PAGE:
Topic: "Second of Two" (4)
Bilbo will cry a little this evening, because a mellow baritone who could mix a little country, a little folk, and a little rock will no longer add to the more than 145 songs which entertained parts of three generations. For this reason, Frodo will break precedent and briefly eulogize the "Tennessee Plowboy," as the second of what must surely be three who pass in succession. Eddy Arnold died today, just days short of his 90th birthday, and only two months after his wife of 66 years.
Frodo, during the loneliest time in his life, saw Eddy Arnold in concert, and every song seemed to reach out and speak to his aching heart. Frodo truly wanted to make the world go away, and to have all of its' burdens removed from his shoulders. Frodo wanted so desperately to know what someone else was doing in his world. Frodo could stare into the empty night sky and actually hear the lonesome cattle call.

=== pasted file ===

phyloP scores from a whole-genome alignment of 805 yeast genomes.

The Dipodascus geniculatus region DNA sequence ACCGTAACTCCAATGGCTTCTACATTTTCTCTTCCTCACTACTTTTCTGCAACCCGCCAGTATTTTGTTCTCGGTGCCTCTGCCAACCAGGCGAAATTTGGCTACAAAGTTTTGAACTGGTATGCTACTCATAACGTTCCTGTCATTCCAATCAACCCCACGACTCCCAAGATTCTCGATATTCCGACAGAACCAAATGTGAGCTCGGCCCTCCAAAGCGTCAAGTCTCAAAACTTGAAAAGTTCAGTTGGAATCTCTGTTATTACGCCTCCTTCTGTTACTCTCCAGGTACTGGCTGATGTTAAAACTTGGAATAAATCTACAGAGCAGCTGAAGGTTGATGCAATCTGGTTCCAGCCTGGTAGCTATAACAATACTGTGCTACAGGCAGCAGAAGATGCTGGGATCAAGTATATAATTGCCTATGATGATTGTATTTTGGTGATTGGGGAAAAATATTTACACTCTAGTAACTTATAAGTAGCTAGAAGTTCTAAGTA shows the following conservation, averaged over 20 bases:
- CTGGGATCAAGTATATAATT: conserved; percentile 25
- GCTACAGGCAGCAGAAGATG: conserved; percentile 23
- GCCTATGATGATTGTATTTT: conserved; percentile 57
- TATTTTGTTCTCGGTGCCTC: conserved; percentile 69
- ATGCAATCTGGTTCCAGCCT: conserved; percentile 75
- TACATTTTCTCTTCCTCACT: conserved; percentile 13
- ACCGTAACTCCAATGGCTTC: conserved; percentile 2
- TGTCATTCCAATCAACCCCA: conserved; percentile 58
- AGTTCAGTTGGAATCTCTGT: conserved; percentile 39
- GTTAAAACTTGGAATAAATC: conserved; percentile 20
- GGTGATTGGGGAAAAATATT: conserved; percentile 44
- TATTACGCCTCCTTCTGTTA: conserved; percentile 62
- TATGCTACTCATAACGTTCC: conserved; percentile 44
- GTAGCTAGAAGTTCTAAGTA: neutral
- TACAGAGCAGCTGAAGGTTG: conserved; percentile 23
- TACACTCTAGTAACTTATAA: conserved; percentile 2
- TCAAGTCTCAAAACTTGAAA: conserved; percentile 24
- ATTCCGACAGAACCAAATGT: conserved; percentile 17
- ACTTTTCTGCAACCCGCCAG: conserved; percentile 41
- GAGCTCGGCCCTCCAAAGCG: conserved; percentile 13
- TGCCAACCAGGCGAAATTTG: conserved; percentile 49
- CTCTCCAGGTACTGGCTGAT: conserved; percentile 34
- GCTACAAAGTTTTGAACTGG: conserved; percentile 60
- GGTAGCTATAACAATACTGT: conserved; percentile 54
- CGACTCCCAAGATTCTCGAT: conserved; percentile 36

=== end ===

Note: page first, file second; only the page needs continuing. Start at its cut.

The depths of Frodo's depression were answered by the mournful reminders that suffering is something known to all. Music is not just a celebration of good times, rather it is a chronicle of the joys and the sadness which are a part of the times we know. As clearly as Eddy Arnold could define Frodo's lament, he must have pulled the very heartstrings of people of Bilbo's time, of whom there are now so few.
The genius of Chet Atkins produced the application of strings to the whippoorwill voice of Eddy Arnold, giving solace to every lover who has ever pined alone. It is difficult for Frodo to accept that one who has always been there, will no longer be. It is, he knows, the art that lives on, that speaks to those who remember, and to those trying to forget.